Medasense Biometrics has received the US Food and Drug Administration (FDA) marketing authorisation for its PMD-200 patient monitor with NOL technology.

The US health agency granted the marketing authorisation under its De Novo premarket review pathway.

The Israeli medical equipment manufacturer developed the PMD-200 device for monitoring nociception, the physiological response to pain.

NOL leverages a multi-parametric sensor platform and advanced AI algorithms to convert complicated data into the patient’s Signature of Pain.

The technology is currently used in operating rooms and high-acuity settings, where patients are under anaesthesia and unable to communicate.

It enables clinicians to personalise pain management, control pain and prevent overmedication, said the company.

Medasense founder and CEO Galit Zuckerman-Stark said: “NOL technology has the potential to improve the lives of hundreds of millions of patients worldwide, and we have already seen the impact it has had in multiple countries.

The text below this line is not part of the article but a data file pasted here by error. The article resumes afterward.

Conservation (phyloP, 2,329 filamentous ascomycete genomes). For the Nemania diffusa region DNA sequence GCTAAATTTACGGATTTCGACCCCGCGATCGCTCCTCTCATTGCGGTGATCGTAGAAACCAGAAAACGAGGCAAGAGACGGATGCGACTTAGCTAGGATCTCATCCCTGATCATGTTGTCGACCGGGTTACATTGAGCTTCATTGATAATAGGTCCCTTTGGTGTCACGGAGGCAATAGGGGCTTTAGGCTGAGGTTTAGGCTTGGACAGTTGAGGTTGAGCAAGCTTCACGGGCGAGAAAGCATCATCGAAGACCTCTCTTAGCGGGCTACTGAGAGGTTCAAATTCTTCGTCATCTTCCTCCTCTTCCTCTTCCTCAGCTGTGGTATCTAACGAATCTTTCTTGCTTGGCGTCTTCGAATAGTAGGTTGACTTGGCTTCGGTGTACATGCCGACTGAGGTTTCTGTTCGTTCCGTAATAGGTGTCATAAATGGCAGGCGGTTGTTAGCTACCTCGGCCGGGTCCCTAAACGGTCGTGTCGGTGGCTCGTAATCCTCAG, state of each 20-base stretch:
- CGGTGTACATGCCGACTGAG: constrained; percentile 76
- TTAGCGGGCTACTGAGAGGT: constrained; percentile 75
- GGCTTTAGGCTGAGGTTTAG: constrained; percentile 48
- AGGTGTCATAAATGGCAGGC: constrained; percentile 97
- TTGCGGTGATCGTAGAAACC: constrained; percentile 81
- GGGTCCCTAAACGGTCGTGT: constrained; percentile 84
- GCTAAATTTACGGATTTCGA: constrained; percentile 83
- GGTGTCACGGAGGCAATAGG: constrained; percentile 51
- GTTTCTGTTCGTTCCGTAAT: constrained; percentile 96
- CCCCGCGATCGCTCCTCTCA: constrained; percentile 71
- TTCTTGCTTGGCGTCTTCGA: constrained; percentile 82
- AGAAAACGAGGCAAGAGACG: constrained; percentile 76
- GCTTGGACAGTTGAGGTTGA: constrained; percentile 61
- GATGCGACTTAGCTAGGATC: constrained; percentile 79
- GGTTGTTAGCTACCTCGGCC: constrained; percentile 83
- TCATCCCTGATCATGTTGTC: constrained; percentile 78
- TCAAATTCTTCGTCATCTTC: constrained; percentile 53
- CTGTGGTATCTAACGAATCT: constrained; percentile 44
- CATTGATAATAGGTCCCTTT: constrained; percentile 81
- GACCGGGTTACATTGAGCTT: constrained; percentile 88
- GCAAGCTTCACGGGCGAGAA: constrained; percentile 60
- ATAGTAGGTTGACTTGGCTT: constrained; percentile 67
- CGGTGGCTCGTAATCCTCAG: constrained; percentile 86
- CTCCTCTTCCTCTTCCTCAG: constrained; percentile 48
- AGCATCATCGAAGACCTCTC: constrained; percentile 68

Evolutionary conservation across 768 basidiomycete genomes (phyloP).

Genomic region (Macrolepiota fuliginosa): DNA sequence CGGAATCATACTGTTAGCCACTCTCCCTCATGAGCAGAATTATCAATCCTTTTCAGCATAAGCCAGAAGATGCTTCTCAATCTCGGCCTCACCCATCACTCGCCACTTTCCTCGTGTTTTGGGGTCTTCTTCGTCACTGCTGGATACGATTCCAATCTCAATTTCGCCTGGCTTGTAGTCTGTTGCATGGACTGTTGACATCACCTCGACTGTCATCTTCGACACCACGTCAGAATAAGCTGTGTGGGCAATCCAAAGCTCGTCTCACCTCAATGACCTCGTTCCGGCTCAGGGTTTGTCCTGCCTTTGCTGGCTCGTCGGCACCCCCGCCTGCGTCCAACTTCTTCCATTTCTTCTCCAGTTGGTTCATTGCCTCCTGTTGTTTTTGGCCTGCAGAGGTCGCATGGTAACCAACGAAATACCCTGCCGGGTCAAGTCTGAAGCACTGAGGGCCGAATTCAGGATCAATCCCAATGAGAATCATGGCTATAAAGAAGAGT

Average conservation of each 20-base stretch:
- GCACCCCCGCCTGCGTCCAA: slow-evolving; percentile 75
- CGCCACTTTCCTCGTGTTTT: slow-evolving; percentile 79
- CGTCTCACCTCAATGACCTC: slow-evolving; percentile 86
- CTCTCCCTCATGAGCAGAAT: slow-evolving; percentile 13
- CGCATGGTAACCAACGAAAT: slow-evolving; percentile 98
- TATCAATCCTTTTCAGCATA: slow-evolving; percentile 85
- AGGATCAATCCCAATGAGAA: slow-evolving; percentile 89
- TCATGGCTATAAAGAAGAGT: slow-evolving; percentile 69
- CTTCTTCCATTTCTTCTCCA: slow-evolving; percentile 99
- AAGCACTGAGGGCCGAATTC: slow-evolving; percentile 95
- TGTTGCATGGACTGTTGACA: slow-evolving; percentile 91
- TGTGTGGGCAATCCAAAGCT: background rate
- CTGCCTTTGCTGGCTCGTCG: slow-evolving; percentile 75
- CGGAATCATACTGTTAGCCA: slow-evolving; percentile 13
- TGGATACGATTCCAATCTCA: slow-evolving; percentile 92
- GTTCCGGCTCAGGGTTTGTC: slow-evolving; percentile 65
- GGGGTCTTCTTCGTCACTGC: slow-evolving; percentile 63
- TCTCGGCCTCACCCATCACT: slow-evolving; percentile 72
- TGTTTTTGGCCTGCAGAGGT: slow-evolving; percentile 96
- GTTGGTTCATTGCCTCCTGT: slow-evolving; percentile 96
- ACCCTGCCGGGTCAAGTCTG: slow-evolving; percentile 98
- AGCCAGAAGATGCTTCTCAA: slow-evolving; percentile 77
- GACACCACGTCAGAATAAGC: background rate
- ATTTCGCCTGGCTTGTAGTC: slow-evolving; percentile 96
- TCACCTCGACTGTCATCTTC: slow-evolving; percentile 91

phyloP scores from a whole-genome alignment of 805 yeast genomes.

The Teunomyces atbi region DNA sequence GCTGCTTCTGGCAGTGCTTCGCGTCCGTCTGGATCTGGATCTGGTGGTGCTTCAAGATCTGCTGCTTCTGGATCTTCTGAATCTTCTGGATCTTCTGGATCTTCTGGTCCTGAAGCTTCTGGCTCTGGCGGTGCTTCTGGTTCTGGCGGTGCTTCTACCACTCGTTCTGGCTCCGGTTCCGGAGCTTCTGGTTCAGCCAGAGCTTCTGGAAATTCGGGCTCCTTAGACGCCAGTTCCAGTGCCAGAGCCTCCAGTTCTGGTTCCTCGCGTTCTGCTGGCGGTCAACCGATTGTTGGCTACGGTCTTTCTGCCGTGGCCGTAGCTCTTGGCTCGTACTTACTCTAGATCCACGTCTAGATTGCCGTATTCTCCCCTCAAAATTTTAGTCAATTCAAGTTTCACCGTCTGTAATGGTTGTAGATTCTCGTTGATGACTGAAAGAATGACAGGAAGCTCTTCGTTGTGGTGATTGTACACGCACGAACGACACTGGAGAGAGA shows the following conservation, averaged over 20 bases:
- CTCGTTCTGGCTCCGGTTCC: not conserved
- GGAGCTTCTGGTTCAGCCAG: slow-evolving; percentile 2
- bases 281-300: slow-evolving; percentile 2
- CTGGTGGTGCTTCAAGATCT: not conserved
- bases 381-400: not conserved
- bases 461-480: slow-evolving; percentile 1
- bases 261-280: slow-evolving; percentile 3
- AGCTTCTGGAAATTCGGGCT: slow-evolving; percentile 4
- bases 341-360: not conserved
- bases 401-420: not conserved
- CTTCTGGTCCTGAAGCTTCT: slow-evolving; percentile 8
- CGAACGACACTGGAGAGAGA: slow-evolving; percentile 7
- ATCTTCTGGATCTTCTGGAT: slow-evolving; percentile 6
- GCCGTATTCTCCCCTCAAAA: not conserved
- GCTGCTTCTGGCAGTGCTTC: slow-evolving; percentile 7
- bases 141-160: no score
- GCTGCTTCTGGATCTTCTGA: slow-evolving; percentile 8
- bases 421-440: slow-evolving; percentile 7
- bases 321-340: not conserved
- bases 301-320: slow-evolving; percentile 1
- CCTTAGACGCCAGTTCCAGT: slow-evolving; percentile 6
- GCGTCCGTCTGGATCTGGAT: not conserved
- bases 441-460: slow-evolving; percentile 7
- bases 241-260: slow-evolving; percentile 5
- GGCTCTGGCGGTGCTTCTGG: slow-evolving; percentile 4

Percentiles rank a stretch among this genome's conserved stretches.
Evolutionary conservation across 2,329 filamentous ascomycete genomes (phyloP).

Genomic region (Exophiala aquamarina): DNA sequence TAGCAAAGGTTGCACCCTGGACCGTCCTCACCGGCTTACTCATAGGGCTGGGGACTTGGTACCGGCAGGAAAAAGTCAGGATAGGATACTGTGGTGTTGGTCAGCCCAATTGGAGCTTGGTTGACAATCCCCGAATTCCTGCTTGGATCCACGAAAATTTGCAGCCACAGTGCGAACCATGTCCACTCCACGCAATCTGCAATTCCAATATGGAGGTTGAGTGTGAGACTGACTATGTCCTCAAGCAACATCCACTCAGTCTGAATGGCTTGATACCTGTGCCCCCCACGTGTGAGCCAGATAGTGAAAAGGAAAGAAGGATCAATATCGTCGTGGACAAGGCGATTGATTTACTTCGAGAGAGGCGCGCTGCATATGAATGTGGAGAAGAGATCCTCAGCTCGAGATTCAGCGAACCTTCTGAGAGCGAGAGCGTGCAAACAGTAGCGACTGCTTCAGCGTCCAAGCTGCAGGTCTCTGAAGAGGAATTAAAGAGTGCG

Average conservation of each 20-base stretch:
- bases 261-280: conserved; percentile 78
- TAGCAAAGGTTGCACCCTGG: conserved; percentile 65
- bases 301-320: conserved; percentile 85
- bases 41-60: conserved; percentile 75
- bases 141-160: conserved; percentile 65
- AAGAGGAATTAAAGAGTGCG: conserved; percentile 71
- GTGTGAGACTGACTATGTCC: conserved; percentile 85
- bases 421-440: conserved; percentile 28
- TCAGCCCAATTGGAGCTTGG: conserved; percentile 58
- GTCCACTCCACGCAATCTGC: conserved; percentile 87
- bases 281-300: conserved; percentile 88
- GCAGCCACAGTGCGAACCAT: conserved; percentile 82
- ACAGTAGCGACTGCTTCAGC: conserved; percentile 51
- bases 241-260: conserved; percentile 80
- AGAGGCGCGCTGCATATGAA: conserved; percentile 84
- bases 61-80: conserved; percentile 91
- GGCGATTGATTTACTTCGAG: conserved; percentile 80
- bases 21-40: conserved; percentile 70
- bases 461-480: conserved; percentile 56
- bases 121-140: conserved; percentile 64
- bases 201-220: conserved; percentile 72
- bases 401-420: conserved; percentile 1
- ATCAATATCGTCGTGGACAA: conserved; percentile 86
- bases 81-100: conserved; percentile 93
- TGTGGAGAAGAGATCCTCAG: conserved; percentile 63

“We are proud to offer the first and only measure of intraoperative pain (nociception) in the US, and to be able to offer meaningful innovation in the area of pain management to help patients undergoing surgery experience improved pain-related outcomes.”

The FDA approval is supported by clinical data that showed NOL-guided intraoperative analgesia resulted in improved postoperative pain scores in adult patients.

According to the company, NOL is the first and only monitoring technology authorised for measuring changes in nociception in adults receiving opioid or opioid sparing analgesics.

In the studies, intraoperative NOL monitoring has been shown to reduce postoperative pain for patients in the post anaesthesia care unit, and potentially reduced costs of care.

Charleston, South Carolina-based anaesthesiologist Frank Overdyk said: “The anaesthesia community has needed a technology like NOL for a long time.

“We have devices that monitor the depth of anaesthesia, we have TOF cuffs to check for patient movement, but the missing piece of the puzzle is a way to monitor the effect of the opioid or opioid sparing analgesia.

“This technology as an adjunctive to clinical judgment will provide a window into the patient’s nociceptive state during surgery so we can personalise the way we administer analgesia, improving the patient’s recovery.”